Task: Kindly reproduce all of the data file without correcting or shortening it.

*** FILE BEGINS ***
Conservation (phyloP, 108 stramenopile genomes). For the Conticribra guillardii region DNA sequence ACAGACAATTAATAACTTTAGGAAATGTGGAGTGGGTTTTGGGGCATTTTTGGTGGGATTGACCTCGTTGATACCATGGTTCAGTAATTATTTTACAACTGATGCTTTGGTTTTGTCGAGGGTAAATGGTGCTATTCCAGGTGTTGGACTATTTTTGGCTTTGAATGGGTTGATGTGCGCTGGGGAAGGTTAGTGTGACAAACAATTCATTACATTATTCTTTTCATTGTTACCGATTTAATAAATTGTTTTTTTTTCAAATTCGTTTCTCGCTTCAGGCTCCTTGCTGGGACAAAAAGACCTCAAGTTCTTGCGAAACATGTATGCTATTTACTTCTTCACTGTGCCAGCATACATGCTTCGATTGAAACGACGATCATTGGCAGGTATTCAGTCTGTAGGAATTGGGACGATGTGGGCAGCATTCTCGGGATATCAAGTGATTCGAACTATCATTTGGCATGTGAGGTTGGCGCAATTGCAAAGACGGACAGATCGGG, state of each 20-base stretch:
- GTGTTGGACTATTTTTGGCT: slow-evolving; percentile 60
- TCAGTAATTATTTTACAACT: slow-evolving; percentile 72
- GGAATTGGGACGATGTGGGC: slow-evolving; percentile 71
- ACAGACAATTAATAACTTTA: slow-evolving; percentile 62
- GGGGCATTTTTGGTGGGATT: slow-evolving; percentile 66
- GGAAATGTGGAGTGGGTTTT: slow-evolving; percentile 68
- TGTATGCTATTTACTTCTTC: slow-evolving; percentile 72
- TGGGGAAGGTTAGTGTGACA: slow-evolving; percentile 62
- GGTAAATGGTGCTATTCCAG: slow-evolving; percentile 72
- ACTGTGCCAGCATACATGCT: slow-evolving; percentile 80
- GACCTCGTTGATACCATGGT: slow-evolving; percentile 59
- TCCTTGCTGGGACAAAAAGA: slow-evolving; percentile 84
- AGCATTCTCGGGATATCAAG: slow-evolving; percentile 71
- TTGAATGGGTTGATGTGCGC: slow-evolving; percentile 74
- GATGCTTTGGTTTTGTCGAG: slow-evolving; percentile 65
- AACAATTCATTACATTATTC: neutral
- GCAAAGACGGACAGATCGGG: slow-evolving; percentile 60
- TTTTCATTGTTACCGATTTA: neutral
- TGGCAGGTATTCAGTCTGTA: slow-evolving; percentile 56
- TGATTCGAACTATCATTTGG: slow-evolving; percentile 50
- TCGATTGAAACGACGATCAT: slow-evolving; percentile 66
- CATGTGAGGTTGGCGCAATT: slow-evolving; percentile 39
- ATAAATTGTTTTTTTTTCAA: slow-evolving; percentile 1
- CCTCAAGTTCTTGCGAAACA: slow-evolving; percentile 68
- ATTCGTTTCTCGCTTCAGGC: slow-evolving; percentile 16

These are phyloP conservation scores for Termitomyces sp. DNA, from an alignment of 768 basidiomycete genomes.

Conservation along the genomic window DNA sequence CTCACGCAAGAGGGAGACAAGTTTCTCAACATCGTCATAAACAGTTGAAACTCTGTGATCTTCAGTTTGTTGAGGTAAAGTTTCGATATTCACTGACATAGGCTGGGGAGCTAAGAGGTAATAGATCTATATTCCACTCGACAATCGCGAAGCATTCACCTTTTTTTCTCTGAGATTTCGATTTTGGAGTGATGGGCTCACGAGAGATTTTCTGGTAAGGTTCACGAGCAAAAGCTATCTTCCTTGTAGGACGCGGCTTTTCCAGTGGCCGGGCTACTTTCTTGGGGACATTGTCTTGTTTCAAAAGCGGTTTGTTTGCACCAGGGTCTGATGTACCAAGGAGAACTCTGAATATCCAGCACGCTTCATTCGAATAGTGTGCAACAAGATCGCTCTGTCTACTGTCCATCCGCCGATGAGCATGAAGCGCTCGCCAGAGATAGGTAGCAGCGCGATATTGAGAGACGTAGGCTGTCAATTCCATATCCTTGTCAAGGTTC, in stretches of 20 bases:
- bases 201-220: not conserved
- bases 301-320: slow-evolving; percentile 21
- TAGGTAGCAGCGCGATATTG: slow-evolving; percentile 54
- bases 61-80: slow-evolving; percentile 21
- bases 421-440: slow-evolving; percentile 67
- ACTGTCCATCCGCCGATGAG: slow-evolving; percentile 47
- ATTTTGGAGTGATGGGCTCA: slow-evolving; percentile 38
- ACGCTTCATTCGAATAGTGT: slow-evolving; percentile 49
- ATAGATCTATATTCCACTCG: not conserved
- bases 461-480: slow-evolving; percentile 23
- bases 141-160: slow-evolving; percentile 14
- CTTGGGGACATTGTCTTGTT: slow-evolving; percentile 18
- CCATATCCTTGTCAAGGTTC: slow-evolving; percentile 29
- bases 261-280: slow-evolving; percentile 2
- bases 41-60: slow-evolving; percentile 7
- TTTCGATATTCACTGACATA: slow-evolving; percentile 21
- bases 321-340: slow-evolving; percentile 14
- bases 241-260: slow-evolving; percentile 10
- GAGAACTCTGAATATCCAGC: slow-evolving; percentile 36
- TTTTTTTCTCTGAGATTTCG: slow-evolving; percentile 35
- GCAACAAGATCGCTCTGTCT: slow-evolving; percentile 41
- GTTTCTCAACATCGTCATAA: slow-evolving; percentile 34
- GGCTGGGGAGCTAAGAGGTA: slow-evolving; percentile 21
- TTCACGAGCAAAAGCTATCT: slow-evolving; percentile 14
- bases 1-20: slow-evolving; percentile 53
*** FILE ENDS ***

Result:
Conservation (phyloP, 108 stramenopile genomes). For the Conticribra guillardii region DNA sequence ACAGACAATTAATAACTTTAGGAAATGTGGAGTGGGTTTTGGGGCATTTTTGGTGGGATTGACCTCGTTGATACCATGGTTCAGTAATTATTTTACAACTGATGCTTTGGTTTTGTCGAGGGTAAATGGTGCTATTCCAGGTGTTGGACTATTTTTGGCTTTGAATGGGTTGATGTGCGCTGGGGAAGGTTAGTGTGACAAACAATTCATTACATTATTCTTTTCATTGTTACCGATTTAATAAATTGTTTTTTTTTCAAATTCGTTTCTCGCTTCAGGCTCCTTGCTGGGACAAAAAGACCTCAAGTTCTTGCGAAACATGTATGCTATTTACTTCTTCACTGTGCCAGCATACATGCTTCGATTGAAACGACGATCATTGGCAGGTATTCAGTCTGTAGGAATTGGGACGATGTGGGCAGCATTCTCGGGATATCAAGTGATTCGAACTATCATTTGGCATGTGAGGTTGGCGCAATTGCAAAGACGGACAGATCGGG, state of each 20-base stretch:
- GTGTTGGACTATTTTTGGCT: slow-evolving; percentile 60
- TCAGTAATTATTTTACAACT: slow-evolving; percentile 72
- GGAATTGGGACGATGTGGGC: slow-evolving; percentile 71
- ACAGACAATTAATAACTTTA: slow-evolving; percentile 62
- GGGGCATTTTTGGTGGGATT: slow-evolving; percentile 66
- GGAAATGTGGAGTGGGTTTT: slow-evolving; percentile 68
- TGTATGCTATTTACTTCTTC: slow-evolving; percentile 72
- TGGGGAAGGTTAGTGTGACA: slow-evolving; percentile 62
- GGTAAATGGTGCTATTCCAG: slow-evolving; percentile 72
- ACTGTGCCAGCATACATGCT: slow-evolving; percentile 80
- GACCTCGTTGATACCATGGT: slow-evolving; percentile 59
- TCCTTGCTGGGACAAAAAGA: slow-evolving; percentile 84
- AGCATTCTCGGGATATCAAG: slow-evolving; percentile 71
- TTGAATGGGTTGATGTGCGC: slow-evolving; percentile 74
- GATGCTTTGGTTTTGTCGAG: slow-evolving; percentile 65
- AACAATTCATTACATTATTC: neutral
- GCAAAGACGGACAGATCGGG: slow-evolving; percentile 60
- TTTTCATTGTTACCGATTTA: neutral
- TGGCAGGTATTCAGTCTGTA: slow-evolving; percentile 56
- TGATTCGAACTATCATTTGG: slow-evolving; percentile 50
- TCGATTGAAACGACGATCAT: slow-evolving; percentile 66
- CATGTGAGGTTGGCGCAATT: slow-evolving; percentile 39
- ATAAATTGTTTTTTTTTCAA: slow-evolving; percentile 1
- CCTCAAGTTCTTGCGAAACA: slow-evolving; percentile 68
- ATTCGTTTCTCGCTTCAGGC: slow-evolving; percentile 16

These are phyloP conservation scores for Termitomyces sp. DNA, from an alignment of 768 basidiomycete genomes.

Conservation along the genomic window DNA sequence CTCACGCAAGAGGGAGACAAGTTTCTCAACATCGTCATAAACAGTTGAAACTCTGTGATCTTCAGTTTGTTGAGGTAAAGTTTCGATATTCACTGACATAGGCTGGGGAGCTAAGAGGTAATAGATCTATATTCCACTCGACAATCGCGAAGCATTCACCTTTTTTTCTCTGAGATTTCGATTTTGGAGTGATGGGCTCACGAGAGATTTTCTGGTAAGGTTCACGAGCAAAAGCTATCTTCCTTGTAGGACGCGGCTTTTCCAGTGGCCGGGCTACTTTCTTGGGGACATTGTCTTGTTTCAAAAGCGGTTTGTTTGCACCAGGGTCTGATGTACCAAGGAGAACTCTGAATATCCAGCACGCTTCATTCGAATAGTGTGCAACAAGATCGCTCTGTCTACTGTCCATCCGCCGATGAGCATGAAGCGCTCGCCAGAGATAGGTAGCAGCGCGATATTGAGAGACGTAGGCTGTCAATTCCATATCCTTGTCAAGGTTC, in stretches of 20 bases:
- bases 201-220: not conserved
- bases 301-320: slow-evolving; percentile 21
- TAGGTAGCAGCGCGATATTG: slow-evolving; percentile 54
- bases 61-80: slow-evolving; percentile 21
- bases 421-440: slow-evolving; percentile 67
- ACTGTCCATCCGCCGATGAG: slow-evolving; percentile 47
- ATTTTGGAGTGATGGGCTCA: slow-evolving; percentile 38
- ACGCTTCATTCGAATAGTGT: slow-evolving; percentile 49
- ATAGATCTATATTCCACTCG: not conserved
- bases 461-480: slow-evolving; percentile 23
- bases 141-160: slow-evolving; percentile 14
- CTTGGGGACATTGTCTTGTT: slow-evolving; percentile 18
- CCATATCCTTGTCAAGGTTC: slow-evolving; percentile 29
- bases 261-280: slow-evolving; percentile 2
- bases 41-60: slow-evolving; percentile 7
- TTTCGATATTCACTGACATA: slow-evolving; percentile 21
- bases 321-340: slow-evolving; percentile 14
- bases 241-260: slow-evolving; percentile 10
- GAGAACTCTGAATATCCAGC: slow-evolving; percentile 36
- TTTTTTTCTCTGAGATTTCG: slow-evolving; percentile 35
- GCAACAAGATCGCTCTGTCT: slow-evolving; percentile 41
- GTTTCTCAACATCGTCATAA: slow-evolving; percentile 34
- GGCTGGGGAGCTAAGAGGTA: slow-evolving; percentile 21
- TTCACGAGCAAAAGCTATCT: slow-evolving; percentile 14
- bases 1-20: slow-evolving; percentile 53